can perform the function; but I may be wrong. Originally Christianity was a Jewish movement attached to the synagogue, but the breaking up of Jewery and its dispersal, as well as the Christian persecutions by the Jews who didn't agree with it, as well as by others, brought the Church into being; and the eucharistic gathering enabled it to persist and to develop. The Church is really based upon the sacrifice of the Mass, which is the drama of the passion of Jesus, in which those who participate sacrifice themselves.
Is there anything equivalent in Baba? At this stage we can't tell. It seems to me that organization is foreign to the special purpose that Baba represents, and unless we envisage an entirely new culture, I do not think it is called for. Indeed, I see nothing in the essential meaning of Christianity that doesn't welcome and provide for Baba, though forms of Christianity and the creeds of the Church may seem to contradict this. No doubt Jews and Moslems, Sufis and Hindus can say the same. Each is capable of infinite rebirth in the same spirit; for God is neither here nor there, but wherever he is worshipped in spirit and truth. That is what Jesus said, and what Baba wants us to realize when he condemns empty rituals. He doesn't say "give up rituals," but "if you participate, know what you are doing!"
In Jesus we get the revelation of the transcendent God and the real nature of man as divine. This is contained in Christianity—Jewish, Greek and Roman—and its various forms, orthodox and heretical, which is the basis of our Western civilization. In Baba we get the same revelation in an Eastern-Western setting, which doesn't replace Christianity nor the religions of the East, but reinforces them in their essential core.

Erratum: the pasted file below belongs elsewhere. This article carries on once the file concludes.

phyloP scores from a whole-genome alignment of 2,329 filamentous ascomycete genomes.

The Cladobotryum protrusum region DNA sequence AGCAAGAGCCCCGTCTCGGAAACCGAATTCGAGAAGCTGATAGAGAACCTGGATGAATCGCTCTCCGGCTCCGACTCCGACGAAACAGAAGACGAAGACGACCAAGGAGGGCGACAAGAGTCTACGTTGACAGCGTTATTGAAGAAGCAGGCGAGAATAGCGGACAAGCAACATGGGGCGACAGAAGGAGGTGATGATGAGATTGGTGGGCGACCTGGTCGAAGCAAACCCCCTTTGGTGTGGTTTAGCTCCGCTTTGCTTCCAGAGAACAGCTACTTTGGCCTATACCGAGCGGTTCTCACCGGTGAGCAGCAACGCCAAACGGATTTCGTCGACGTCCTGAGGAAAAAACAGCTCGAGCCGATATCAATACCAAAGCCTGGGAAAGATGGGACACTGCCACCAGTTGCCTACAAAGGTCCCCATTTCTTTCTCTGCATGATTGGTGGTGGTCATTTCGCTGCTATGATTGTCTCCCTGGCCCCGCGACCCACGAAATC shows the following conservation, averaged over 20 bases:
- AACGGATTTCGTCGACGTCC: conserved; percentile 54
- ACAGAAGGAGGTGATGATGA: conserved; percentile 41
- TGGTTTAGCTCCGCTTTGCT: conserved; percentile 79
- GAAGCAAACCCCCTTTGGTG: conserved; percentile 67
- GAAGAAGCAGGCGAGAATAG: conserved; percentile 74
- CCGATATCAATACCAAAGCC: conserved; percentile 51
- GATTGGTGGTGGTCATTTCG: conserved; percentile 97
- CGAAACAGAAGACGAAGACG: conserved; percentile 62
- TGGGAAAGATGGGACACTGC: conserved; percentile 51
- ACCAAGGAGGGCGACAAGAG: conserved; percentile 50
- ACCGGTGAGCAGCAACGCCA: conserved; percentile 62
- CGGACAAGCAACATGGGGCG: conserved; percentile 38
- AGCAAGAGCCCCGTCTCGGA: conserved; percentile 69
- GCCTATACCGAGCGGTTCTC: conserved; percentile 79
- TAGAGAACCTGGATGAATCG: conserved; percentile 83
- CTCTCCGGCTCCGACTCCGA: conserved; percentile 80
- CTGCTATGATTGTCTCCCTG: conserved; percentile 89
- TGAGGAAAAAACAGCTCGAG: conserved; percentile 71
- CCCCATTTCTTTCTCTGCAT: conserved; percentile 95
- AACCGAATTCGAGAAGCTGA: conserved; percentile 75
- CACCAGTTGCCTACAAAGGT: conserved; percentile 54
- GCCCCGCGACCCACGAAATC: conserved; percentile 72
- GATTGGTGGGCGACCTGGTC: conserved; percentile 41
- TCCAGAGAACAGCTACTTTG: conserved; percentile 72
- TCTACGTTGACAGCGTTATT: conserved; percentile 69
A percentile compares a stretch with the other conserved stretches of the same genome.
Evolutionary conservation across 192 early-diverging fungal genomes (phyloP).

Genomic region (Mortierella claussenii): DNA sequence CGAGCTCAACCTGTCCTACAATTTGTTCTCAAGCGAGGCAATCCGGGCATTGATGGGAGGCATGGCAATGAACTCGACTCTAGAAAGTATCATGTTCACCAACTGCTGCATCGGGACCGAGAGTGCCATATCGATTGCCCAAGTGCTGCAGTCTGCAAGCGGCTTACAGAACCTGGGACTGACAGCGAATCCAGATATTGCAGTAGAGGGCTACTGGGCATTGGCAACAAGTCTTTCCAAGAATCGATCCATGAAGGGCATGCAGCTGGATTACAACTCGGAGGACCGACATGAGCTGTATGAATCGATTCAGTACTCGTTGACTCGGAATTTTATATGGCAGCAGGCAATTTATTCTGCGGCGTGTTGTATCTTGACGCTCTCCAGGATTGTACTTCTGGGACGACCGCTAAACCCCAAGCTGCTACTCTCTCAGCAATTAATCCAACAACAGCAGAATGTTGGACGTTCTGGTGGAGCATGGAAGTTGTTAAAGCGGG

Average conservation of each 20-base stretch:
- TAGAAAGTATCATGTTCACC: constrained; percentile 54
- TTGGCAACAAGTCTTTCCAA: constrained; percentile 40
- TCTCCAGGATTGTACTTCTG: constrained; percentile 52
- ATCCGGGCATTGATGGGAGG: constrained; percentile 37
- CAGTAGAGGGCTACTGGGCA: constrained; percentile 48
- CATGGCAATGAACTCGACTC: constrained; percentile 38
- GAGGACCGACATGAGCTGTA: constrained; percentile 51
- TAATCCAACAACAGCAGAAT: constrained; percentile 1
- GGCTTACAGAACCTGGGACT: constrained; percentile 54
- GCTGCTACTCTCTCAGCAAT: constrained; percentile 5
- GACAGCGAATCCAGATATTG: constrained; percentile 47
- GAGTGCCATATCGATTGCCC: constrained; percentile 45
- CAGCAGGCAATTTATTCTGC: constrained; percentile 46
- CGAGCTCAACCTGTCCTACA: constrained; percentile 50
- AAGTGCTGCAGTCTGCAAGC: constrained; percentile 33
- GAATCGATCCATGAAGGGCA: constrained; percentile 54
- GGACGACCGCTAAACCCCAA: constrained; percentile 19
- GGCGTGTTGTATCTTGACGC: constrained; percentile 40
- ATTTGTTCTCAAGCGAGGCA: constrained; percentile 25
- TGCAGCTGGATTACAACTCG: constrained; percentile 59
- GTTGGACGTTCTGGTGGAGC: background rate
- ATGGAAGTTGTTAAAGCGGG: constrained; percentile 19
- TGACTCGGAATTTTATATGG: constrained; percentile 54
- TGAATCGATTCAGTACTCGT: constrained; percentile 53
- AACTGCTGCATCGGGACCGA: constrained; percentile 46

For myself, I accept Baba because he has the tremendous courage to declare that he is such a revelation, which is in nothing said or done by him, but in his being. The ordeal of Jesus was that he was tempted to make himself supreme and to use miraculous powers. He refused and chose instead to remain practically unknown, to surrender everything, to count himself nothing and to allow himself to be killed, not as a 1hero but as a deluded criminal. Baba uses no powers, cuts no figure and is among us as a helpless, disabled man. He presents himself as the object of love and as servant of love, whose sufferings are for us all. To accept him is to accept what he reveals, that is to say, that we can change by grace our self-centered souls into God-centered lovers and servants of God.
If you ask me why I have given these talks, it is because we must love